Umbilical Cord Milking vs Delayed Cord Clamping and Associations with In-Hospital Outcomes among Extremely Premature Infants.

Conference Paper

OBJECTIVE: To compare in-hospital outcomes after umbilical cord milking vs delayed cord clamping among infants <29 weeks of gestation. STUDY DESIGN: Multicenter retrospective study of infants born <29 weeks of gestation from 2016 to 2018 without congenital anomalies who received active treatment at delivery and were exposed to umbilical cord milking or delayed cord clamping. The primary outcome was mortality or severe (grade III or IV) intraventricular hemorrhage (IVH) by 36 weeks of postmenstrual age (PMA). Secondary outcomes assessed at 36 weeks of PMA were mortality, severe IVH, any IVH or mortality, and a composite of mortality or major morbidity. Outcomes were assessed using multivariable regression, incorporating mortality risk factors identified a priori, confounders, and center. A prespecified, exploratory analysis evaluated severe IVH in 2 gestational age strata, 22-246/7 and 25-286/7 weeks. RESULTS: Among 1834 infants, 23.6% were exposed to umbilical cord milking and 76.4% to delayed cord clamping. The primary outcome, mortality or severe IVH, occurred in 21.1% of infants: 28.3% exposed to umbilical cord milking and 19.1% exposed to delayed cord clamping, with an aOR that was similar between groups (aOR 1.45, 95% CI 0.93, 2.26). Infants exposed to umbilical cord milking had higher odds of severe IVH (19.8% umbilical cord milking vs 11.8% delayed cord clamping, aOR 1.70 95% CI 1.20, 2.43), as did the 25-286/7 week stratum (14.8% umbilical cord milking vs 7.4% delayed cord clamping, aOR 1.89 95% CI 1.22, 2.95). Other secondary outcomes were similar between groups. CONCLUSIONS: This analysis of extremely preterm infants suggests that delayed cord clamping is the preferred practice for placental transfusion, as umbilical cord milking exposure was associated with an increase in the adverse outcome of severe IVH. TRIAL REGISTRATION: ClinicalTrials.gov: NCT00063063.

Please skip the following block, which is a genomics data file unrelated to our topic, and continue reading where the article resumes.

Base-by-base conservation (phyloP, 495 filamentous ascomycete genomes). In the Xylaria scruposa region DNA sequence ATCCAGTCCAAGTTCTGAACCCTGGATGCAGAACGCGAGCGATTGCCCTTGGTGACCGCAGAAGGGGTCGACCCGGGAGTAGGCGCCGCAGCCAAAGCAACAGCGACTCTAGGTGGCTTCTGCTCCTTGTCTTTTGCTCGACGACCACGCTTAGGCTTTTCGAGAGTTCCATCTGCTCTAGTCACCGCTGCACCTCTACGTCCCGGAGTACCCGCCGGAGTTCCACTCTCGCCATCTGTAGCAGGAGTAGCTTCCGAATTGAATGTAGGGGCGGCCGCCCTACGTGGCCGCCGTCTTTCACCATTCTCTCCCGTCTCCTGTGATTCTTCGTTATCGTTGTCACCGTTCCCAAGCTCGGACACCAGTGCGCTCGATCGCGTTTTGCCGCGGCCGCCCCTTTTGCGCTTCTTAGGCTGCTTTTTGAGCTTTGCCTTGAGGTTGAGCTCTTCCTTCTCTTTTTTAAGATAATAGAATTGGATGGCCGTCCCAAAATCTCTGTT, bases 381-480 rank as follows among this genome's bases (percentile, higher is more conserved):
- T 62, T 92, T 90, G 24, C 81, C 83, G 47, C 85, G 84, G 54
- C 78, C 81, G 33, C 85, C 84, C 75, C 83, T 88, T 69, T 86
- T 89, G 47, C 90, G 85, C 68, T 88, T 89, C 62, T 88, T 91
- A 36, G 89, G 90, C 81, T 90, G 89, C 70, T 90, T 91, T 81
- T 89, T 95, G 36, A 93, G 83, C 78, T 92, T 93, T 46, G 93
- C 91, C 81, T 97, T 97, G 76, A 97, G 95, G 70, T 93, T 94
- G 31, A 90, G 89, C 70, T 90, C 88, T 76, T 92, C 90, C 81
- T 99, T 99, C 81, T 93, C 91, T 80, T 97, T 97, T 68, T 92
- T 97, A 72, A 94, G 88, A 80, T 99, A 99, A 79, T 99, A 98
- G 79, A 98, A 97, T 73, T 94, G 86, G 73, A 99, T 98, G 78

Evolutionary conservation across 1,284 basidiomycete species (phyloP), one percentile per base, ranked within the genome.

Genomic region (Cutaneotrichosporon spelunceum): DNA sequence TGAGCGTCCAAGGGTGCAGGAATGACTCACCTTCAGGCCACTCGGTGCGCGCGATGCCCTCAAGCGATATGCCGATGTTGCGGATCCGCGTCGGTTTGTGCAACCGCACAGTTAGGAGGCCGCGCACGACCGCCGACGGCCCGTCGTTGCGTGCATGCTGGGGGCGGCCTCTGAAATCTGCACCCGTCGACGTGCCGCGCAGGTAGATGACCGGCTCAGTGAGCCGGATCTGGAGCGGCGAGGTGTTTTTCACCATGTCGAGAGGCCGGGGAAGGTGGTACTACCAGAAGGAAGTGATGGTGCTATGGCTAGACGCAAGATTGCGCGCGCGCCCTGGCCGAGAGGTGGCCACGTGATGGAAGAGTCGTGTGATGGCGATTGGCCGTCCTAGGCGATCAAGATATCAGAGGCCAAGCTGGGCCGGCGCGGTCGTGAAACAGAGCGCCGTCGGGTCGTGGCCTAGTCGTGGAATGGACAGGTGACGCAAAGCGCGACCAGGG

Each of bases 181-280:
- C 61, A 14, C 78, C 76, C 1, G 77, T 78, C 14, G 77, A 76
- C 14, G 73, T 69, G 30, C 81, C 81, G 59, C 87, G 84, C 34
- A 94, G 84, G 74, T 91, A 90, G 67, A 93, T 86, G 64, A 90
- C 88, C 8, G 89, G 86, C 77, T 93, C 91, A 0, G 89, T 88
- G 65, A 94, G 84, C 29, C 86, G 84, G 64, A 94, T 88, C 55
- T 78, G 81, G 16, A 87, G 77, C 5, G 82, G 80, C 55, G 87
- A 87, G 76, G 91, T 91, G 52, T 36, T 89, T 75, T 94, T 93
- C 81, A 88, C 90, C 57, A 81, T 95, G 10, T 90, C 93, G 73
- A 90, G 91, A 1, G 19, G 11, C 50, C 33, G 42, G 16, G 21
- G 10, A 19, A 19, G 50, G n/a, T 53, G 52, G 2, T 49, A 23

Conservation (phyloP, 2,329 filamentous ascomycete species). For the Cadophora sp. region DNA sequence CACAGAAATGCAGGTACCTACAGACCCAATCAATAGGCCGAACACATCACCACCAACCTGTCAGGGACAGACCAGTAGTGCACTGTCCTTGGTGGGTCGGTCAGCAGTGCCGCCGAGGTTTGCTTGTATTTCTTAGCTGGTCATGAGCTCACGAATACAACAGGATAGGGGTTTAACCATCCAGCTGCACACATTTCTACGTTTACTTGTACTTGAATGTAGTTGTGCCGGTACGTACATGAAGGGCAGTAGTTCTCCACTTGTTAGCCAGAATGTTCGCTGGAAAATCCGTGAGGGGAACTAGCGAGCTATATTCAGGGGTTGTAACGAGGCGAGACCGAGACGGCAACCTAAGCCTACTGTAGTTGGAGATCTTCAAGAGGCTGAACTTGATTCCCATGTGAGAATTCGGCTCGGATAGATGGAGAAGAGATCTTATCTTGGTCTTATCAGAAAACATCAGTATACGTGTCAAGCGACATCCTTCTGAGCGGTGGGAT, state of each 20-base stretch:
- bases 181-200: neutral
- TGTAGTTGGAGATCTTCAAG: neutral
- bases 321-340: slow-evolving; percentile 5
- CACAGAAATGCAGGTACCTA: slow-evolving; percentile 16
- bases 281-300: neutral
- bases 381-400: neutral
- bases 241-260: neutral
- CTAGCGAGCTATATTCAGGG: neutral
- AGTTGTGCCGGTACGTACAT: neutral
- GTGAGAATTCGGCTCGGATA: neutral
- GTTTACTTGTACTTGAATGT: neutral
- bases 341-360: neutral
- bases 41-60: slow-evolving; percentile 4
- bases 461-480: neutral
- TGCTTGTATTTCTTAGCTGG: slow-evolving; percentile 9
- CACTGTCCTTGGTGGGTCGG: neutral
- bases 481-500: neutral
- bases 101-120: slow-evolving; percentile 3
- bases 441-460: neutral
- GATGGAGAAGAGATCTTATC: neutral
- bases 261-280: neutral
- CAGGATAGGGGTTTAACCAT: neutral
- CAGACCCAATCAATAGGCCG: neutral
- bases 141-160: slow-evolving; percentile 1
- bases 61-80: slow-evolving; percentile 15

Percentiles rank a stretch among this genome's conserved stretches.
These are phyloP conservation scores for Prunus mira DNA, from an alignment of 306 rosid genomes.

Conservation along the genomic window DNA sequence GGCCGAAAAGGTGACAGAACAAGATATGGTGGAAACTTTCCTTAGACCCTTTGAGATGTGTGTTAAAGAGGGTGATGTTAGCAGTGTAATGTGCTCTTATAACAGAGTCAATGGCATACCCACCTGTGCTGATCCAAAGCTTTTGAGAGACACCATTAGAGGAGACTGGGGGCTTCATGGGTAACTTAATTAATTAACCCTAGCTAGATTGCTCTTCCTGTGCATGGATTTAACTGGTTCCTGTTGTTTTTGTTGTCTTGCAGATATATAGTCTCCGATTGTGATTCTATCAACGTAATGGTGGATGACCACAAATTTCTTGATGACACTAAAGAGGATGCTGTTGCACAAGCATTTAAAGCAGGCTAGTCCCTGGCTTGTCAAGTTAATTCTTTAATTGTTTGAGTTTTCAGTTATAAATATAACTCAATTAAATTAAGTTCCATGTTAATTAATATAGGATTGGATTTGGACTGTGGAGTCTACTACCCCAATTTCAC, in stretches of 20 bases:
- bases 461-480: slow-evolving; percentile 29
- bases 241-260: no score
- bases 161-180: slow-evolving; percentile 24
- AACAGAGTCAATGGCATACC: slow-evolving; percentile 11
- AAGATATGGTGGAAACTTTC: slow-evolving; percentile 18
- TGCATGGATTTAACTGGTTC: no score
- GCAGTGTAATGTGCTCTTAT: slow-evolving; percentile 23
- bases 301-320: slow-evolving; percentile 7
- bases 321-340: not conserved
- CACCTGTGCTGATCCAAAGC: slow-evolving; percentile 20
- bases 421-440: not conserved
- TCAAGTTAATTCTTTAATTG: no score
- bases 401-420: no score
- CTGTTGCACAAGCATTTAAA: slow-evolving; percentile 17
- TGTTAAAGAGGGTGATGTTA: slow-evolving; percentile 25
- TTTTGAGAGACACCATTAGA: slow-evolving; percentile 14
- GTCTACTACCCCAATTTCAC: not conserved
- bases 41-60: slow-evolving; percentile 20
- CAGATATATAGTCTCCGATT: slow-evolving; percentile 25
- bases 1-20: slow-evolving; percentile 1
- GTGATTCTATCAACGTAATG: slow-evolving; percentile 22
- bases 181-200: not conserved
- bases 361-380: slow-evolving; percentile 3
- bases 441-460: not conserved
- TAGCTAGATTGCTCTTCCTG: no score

Full Text

Duke Authors

Cited Authors

  • Kumbhat, N; Eggleston, B; Davis, AS; DeMauro, SB; Van Meurs, KP; Foglia, EE; Lakshminrusimha, S; Walsh, MC; Watterberg, KL; Wyckoff, MH; Das, A; Handley, SC; Generic Database Subcommittee of the National Institute of Child Health and Human Development Neonatal Research Network,

Published Date

  • May 1, 2021

Published In

Volume / Issue

  • 232 /

Start / End Page

  • 87 - 94.e4

PubMed ID

  • 33417919

Pubmed Central ID

  • PMC8084979

Electronic International Standard Serial Number (EISSN)

  • 1097-6833

Digital Object Identifier (DOI)

  • 10.1016/j.jpeds.2020.12.072

Conference Location

  • United States